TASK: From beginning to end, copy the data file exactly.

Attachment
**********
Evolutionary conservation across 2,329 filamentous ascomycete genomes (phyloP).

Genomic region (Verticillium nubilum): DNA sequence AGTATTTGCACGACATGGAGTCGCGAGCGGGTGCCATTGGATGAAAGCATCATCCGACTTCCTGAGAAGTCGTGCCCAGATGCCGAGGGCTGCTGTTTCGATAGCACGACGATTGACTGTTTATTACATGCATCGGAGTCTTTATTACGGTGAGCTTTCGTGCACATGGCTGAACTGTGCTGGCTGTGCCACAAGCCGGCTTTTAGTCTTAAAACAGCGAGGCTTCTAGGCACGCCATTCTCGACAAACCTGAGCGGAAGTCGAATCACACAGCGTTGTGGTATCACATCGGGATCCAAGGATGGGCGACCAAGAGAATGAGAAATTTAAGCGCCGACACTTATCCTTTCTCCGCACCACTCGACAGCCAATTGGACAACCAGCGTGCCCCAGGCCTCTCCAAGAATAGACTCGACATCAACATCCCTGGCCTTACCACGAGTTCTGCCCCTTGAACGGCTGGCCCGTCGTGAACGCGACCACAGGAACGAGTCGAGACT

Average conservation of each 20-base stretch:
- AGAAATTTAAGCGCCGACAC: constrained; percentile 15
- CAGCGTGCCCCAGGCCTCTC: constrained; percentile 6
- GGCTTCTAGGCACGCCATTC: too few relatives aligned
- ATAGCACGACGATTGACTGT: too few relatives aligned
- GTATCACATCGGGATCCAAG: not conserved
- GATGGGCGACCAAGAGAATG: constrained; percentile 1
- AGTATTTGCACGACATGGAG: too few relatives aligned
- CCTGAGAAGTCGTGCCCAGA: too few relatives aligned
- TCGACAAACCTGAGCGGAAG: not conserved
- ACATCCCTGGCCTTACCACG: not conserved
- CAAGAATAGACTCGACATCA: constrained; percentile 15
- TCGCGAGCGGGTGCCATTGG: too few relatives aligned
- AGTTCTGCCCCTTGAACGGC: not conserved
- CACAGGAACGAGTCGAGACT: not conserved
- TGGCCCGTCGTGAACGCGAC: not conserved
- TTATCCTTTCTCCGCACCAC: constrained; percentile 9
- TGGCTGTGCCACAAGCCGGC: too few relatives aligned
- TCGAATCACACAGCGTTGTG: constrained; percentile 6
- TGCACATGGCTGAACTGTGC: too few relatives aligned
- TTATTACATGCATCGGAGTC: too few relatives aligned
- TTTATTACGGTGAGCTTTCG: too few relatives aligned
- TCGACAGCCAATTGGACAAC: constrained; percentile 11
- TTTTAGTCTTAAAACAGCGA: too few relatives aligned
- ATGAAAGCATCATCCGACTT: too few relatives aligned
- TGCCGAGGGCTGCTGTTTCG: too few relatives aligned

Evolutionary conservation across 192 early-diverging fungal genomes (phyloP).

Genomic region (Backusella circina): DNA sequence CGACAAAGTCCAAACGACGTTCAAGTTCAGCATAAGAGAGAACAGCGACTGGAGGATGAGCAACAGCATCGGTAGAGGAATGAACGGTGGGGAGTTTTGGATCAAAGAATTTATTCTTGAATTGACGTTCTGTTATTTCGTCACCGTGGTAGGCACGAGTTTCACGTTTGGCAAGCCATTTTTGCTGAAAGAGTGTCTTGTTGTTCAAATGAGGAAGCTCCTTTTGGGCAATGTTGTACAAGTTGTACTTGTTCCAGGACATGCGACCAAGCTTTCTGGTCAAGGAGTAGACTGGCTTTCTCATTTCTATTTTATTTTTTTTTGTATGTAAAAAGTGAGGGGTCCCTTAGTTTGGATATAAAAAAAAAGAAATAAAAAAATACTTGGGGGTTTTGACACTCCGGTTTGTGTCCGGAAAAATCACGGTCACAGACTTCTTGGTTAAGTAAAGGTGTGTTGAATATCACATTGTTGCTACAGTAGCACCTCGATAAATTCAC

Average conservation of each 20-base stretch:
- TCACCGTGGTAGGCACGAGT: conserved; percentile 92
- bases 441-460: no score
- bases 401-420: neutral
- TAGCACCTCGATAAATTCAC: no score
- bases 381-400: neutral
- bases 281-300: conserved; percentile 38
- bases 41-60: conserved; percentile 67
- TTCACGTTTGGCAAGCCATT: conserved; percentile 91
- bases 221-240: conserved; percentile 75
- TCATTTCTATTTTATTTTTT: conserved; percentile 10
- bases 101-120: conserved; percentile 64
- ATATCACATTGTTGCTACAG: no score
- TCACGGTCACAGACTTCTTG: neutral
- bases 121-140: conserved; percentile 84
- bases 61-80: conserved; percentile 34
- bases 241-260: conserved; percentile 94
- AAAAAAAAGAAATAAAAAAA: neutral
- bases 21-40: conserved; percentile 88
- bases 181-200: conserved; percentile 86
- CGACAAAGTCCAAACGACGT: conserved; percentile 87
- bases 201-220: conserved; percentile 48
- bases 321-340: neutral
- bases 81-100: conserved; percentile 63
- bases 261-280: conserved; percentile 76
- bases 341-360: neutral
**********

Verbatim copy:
Evolutionary conservation across 2,329 filamentous ascomycete genomes (phyloP).

Genomic region (Verticillium nubilum): DNA sequence AGTATTTGCACGACATGGAGTCGCGAGCGGGTGCCATTGGATGAAAGCATCATCCGACTTCCTGAGAAGTCGTGCCCAGATGCCGAGGGCTGCTGTTTCGATAGCACGACGATTGACTGTTTATTACATGCATCGGAGTCTTTATTACGGTGAGCTTTCGTGCACATGGCTGAACTGTGCTGGCTGTGCCACAAGCCGGCTTTTAGTCTTAAAACAGCGAGGCTTCTAGGCACGCCATTCTCGACAAACCTGAGCGGAAGTCGAATCACACAGCGTTGTGGTATCACATCGGGATCCAAGGATGGGCGACCAAGAGAATGAGAAATTTAAGCGCCGACACTTATCCTTTCTCCGCACCACTCGACAGCCAATTGGACAACCAGCGTGCCCCAGGCCTCTCCAAGAATAGACTCGACATCAACATCCCTGGCCTTACCACGAGTTCTGCCCCTTGAACGGCTGGCCCGTCGTGAACGCGACCACAGGAACGAGTCGAGACT

Average conservation of each 20-base stretch:
- AGAAATTTAAGCGCCGACAC: constrained; percentile 15
- CAGCGTGCCCCAGGCCTCTC: constrained; percentile 6
- GGCTTCTAGGCACGCCATTC: too few relatives aligned
- ATAGCACGACGATTGACTGT: too few relatives aligned
- GTATCACATCGGGATCCAAG: not conserved
- GATGGGCGACCAAGAGAATG: constrained; percentile 1
- AGTATTTGCACGACATGGAG: too few relatives aligned
- CCTGAGAAGTCGTGCCCAGA: too few relatives aligned
- TCGACAAACCTGAGCGGAAG: not conserved
- ACATCCCTGGCCTTACCACG: not conserved
- CAAGAATAGACTCGACATCA: constrained; percentile 15
- TCGCGAGCGGGTGCCATTGG: too few relatives aligned
- AGTTCTGCCCCTTGAACGGC: not conserved
- CACAGGAACGAGTCGAGACT: not conserved
- TGGCCCGTCGTGAACGCGAC: not conserved
- TTATCCTTTCTCCGCACCAC: constrained; percentile 9
- TGGCTGTGCCACAAGCCGGC: too few relatives aligned
- TCGAATCACACAGCGTTGTG: constrained; percentile 6
- TGCACATGGCTGAACTGTGC: too few relatives aligned
- TTATTACATGCATCGGAGTC: too few relatives aligned
- TTTATTACGGTGAGCTTTCG: too few relatives aligned
- TCGACAGCCAATTGGACAAC: constrained; percentile 11
- TTTTAGTCTTAAAACAGCGA: too few relatives aligned
- ATGAAAGCATCATCCGACTT: too few relatives aligned
- TGCCGAGGGCTGCTGTTTCG: too few relatives aligned

Evolutionary conservation across 192 early-diverging fungal genomes (phyloP).

Genomic region (Backusella circina): DNA sequence CGACAAAGTCCAAACGACGTTCAAGTTCAGCATAAGAGAGAACAGCGACTGGAGGATGAGCAACAGCATCGGTAGAGGAATGAACGGTGGGGAGTTTTGGATCAAAGAATTTATTCTTGAATTGACGTTCTGTTATTTCGTCACCGTGGTAGGCACGAGTTTCACGTTTGGCAAGCCATTTTTGCTGAAAGAGTGTCTTGTTGTTCAAATGAGGAAGCTCCTTTTGGGCAATGTTGTACAAGTTGTACTTGTTCCAGGACATGCGACCAAGCTTTCTGGTCAAGGAGTAGACTGGCTTTCTCATTTCTATTTTATTTTTTTTTGTATGTAAAAAGTGAGGGGTCCCTTAGTTTGGATATAAAAAAAAAGAAATAAAAAAATACTTGGGGGTTTTGACACTCCGGTTTGTGTCCGGAAAAATCACGGTCACAGACTTCTTGGTTAAGTAAAGGTGTGTTGAATATCACATTGTTGCTACAGTAGCACCTCGATAAATTCAC

Average conservation of each 20-base stretch:
- TCACCGTGGTAGGCACGAGT: conserved; percentile 92
- bases 441-460: no score
- bases 401-420: neutral
- TAGCACCTCGATAAATTCAC: no score
- bases 381-400: neutral
- bases 281-300: conserved; percentile 38
- bases 41-60: conserved; percentile 67
- TTCACGTTTGGCAAGCCATT: conserved; percentile 91
- bases 221-240: conserved; percentile 75
- TCATTTCTATTTTATTTTTT: conserved; percentile 10
- bases 101-120: conserved; percentile 64
- ATATCACATTGTTGCTACAG: no score
- TCACGGTCACAGACTTCTTG: neutral
- bases 121-140: conserved; percentile 84
- bases 61-80: conserved; percentile 34
- bases 241-260: conserved; percentile 94
- AAAAAAAAGAAATAAAAAAA: neutral
- bases 21-40: conserved; percentile 88
- bases 181-200: conserved; percentile 86
- CGACAAAGTCCAAACGACGT: conserved; percentile 87
- bases 201-220: conserved; percentile 48
- bases 321-340: neutral
- bases 81-100: conserved; percentile 63
- bases 261-280: conserved; percentile 76
- bases 341-360: neutral